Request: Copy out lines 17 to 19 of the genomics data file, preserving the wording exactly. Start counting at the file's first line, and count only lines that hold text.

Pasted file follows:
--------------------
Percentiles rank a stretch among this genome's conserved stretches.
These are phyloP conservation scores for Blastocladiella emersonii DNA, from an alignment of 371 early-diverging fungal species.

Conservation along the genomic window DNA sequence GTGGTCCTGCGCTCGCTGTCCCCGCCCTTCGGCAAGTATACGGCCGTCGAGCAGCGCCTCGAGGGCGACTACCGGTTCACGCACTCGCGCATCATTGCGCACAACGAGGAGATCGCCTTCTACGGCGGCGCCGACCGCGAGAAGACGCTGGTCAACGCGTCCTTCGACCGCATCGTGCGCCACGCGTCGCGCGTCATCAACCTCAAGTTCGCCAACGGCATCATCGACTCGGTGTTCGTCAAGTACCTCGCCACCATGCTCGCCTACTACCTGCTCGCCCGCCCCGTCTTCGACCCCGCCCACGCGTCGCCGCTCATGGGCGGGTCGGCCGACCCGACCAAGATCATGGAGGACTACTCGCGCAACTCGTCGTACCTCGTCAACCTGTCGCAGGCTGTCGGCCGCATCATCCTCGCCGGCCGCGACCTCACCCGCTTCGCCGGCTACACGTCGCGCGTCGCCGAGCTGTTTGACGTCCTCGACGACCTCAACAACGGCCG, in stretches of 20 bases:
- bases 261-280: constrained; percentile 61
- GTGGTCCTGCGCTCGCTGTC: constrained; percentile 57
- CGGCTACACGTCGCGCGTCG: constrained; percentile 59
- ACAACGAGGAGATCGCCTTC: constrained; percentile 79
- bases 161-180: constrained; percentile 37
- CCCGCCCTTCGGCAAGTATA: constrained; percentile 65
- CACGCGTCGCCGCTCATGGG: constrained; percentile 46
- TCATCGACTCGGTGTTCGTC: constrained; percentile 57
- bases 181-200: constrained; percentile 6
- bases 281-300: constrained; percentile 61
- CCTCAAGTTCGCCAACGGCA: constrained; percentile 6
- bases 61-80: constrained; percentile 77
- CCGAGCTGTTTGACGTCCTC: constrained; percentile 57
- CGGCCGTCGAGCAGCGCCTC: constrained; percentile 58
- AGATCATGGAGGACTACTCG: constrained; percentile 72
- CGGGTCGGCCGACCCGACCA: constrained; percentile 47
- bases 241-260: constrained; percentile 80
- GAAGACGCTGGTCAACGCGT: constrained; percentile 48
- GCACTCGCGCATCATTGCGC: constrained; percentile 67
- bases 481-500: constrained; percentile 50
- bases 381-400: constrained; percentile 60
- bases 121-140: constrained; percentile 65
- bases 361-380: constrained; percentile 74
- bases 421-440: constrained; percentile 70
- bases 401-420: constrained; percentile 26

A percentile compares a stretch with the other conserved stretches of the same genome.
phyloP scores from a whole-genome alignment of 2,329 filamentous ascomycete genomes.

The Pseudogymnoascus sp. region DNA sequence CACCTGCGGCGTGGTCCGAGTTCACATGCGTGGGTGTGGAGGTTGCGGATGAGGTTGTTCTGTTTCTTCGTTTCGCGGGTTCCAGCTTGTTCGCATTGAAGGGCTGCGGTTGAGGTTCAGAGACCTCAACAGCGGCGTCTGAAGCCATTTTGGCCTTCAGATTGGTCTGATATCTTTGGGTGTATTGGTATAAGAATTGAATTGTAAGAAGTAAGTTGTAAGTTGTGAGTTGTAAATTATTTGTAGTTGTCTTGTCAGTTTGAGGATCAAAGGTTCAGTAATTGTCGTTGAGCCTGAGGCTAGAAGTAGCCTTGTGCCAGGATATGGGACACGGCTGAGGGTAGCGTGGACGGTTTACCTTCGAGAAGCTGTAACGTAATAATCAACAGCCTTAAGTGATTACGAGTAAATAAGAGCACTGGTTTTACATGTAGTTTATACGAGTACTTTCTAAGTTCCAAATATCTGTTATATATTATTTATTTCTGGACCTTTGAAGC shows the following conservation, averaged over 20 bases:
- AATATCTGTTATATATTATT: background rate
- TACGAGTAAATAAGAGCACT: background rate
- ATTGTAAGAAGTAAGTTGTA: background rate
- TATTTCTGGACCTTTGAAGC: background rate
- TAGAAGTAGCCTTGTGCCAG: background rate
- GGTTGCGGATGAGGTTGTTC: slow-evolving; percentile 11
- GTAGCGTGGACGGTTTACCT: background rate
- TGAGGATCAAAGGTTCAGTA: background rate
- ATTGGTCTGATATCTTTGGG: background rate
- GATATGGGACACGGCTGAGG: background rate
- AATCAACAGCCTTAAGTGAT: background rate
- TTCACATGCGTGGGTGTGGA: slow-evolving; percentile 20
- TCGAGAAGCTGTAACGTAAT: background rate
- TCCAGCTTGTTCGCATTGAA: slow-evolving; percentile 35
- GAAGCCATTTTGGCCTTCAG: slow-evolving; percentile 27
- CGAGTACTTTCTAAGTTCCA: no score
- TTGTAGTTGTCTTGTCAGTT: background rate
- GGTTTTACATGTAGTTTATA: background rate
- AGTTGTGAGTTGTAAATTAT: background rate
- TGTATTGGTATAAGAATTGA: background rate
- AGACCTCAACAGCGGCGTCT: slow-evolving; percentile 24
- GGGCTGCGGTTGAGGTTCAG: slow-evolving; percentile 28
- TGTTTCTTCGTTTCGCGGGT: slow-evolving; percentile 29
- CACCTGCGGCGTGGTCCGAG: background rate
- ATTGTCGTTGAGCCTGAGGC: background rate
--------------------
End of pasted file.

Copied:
- CGGCCGTCGAGCAGCGCCTC: constrained; percentile 58
- AGATCATGGAGGACTACTCG: constrained; percentile 72
- CGGGTCGGCCGACCCGACCA: constrained; percentile 47